Justin Bieber 'Hopes People Felt the Sincerity in My Apologies'

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Justin Bieber photographed on March 15, 2015 in Las Vegas, Nevada. 

Justin Bieber hasn't been shy about issuing a mea culpa or two as of late, and now he's hoping people have been taking it seriously.

The once-embattled pop star has been making the rounds in the last few months, including a Comedy Central Roast and appearing on The Ellen DeGeneres Show, issuing apologies for his past headline-making bad behavior.

"I hope people felt the sincerity in my apologies," he told Hero Magazine, which hits newsstands in the U.K. Apr. 27 and in the U.S. May 18, E! News reports. "There are a lot of things that have happened in the last couple years that I'm not very proud of, and I feel a responsibility to my fans and to the public who believe in me to make it right. I hope everyone believed it--because it was honest."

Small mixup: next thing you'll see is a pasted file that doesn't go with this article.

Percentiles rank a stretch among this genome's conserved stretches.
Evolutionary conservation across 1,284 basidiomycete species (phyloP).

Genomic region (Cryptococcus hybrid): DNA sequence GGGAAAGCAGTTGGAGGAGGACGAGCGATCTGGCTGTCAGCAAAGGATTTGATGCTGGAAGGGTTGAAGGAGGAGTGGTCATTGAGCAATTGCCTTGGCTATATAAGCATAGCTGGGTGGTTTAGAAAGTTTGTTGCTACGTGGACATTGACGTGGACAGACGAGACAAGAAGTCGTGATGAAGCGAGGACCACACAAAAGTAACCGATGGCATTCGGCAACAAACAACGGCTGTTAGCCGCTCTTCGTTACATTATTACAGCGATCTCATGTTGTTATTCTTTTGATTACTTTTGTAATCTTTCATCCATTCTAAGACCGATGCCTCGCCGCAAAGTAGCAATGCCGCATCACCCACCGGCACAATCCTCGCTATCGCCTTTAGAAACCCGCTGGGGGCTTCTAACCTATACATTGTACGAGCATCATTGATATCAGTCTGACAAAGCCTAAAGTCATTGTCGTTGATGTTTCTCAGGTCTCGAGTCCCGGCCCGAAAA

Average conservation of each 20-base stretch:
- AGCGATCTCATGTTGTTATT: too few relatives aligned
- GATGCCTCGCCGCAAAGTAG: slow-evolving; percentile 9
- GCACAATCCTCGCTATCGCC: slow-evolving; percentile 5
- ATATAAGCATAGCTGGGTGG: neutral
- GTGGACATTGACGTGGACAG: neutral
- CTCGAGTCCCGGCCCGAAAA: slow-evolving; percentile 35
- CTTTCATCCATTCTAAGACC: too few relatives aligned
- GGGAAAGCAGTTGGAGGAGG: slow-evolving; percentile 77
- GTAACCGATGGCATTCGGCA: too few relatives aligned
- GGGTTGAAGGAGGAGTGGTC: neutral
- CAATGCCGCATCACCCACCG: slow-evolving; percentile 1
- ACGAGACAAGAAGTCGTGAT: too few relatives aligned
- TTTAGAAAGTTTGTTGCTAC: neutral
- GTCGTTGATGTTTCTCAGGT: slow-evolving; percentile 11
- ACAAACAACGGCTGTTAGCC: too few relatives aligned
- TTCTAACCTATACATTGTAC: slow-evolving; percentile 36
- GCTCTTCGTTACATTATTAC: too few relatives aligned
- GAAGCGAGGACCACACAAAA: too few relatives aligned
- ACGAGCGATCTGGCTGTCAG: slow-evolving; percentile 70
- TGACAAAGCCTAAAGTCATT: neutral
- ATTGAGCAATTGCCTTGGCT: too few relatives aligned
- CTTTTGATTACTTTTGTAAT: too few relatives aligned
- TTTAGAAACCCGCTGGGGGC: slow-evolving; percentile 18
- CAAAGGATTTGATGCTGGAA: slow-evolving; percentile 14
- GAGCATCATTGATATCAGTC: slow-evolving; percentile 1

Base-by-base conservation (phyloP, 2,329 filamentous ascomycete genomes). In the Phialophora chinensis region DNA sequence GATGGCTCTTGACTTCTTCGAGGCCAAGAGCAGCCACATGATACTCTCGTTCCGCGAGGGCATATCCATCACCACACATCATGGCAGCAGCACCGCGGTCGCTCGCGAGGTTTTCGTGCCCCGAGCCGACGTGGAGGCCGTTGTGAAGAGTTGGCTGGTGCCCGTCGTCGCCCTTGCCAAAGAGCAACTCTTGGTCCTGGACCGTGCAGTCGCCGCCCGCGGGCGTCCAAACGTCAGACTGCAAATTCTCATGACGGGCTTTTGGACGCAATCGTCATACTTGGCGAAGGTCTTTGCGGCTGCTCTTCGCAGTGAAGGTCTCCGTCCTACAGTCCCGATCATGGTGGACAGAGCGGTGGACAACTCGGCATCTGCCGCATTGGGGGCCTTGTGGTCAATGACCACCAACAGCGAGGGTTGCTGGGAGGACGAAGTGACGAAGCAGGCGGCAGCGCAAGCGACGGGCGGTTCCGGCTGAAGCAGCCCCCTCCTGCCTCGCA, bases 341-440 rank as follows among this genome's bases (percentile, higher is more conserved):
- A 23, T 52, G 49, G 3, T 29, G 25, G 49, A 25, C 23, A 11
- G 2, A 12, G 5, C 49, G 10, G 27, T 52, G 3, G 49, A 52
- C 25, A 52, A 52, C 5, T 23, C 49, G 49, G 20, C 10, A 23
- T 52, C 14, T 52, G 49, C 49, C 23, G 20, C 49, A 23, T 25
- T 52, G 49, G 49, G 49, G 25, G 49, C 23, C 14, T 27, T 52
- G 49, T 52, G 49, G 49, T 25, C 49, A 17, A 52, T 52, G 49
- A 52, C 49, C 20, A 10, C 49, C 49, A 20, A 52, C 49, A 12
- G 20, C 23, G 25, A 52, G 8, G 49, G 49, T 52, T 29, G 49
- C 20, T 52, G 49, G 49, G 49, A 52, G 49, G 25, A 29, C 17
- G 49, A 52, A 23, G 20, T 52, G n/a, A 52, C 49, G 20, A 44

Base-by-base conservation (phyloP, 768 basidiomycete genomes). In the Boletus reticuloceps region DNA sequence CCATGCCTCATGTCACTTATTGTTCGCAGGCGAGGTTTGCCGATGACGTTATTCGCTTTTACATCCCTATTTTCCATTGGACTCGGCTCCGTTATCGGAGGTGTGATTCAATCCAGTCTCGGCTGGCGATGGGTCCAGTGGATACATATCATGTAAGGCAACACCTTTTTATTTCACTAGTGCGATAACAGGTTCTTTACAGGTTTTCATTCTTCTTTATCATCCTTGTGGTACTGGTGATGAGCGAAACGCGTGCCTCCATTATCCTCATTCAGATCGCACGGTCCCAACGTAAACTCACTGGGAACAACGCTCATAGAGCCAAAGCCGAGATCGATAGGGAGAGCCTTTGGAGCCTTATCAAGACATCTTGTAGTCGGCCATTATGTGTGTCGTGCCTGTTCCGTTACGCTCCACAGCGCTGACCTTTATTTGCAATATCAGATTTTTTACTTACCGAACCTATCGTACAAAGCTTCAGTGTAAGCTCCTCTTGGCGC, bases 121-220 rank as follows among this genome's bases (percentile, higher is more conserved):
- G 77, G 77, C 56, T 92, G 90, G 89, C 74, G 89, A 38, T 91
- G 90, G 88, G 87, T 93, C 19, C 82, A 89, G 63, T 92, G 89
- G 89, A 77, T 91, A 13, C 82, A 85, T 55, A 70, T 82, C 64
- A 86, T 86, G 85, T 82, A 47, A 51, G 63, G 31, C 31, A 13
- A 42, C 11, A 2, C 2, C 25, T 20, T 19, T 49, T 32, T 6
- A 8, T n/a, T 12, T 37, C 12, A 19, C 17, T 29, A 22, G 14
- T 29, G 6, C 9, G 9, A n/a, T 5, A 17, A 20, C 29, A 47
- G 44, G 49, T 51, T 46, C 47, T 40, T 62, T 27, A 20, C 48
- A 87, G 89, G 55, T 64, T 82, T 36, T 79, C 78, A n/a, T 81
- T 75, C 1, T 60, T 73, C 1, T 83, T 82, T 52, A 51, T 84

Now 21, Bieber admits it hasn't been easy growing up with the eyes of the world watching you as you go through very public growing pains. "It's definitely hard having so many people judge you from a distance. Sometimes you just want to explain yourself, but then that's giving into gossip and it makes things worse," he said. "It's a tough line to walk."

Justin Bieber Prepping Next Album with Kanye West, Rick Rubin

However new music is on the horizon. And he's got some power players in his corner helping to shape his next release's sound.

"The biggest difference is that I'm older. I was 17 when I recorded most of my last album and I'm 21 now. I've been through a lot in a public way, which gives me a much different perspective on things. I am working with producers like Kanye [West] and Rick Rubin who have influenced me and the music I listen to in a big way," he teased. "The creative process this time around is more personal. When I was younger I would take other people's experiences, now I have my own to draw from and it makes all the difference because it's a release. It's amazing because I'm able to really work out anything I am feeling in my music. I'm nervous whenever I put out new work because it's such a personal journey, but I try to remember music is meant to be enjoyed--so I try to roll with it."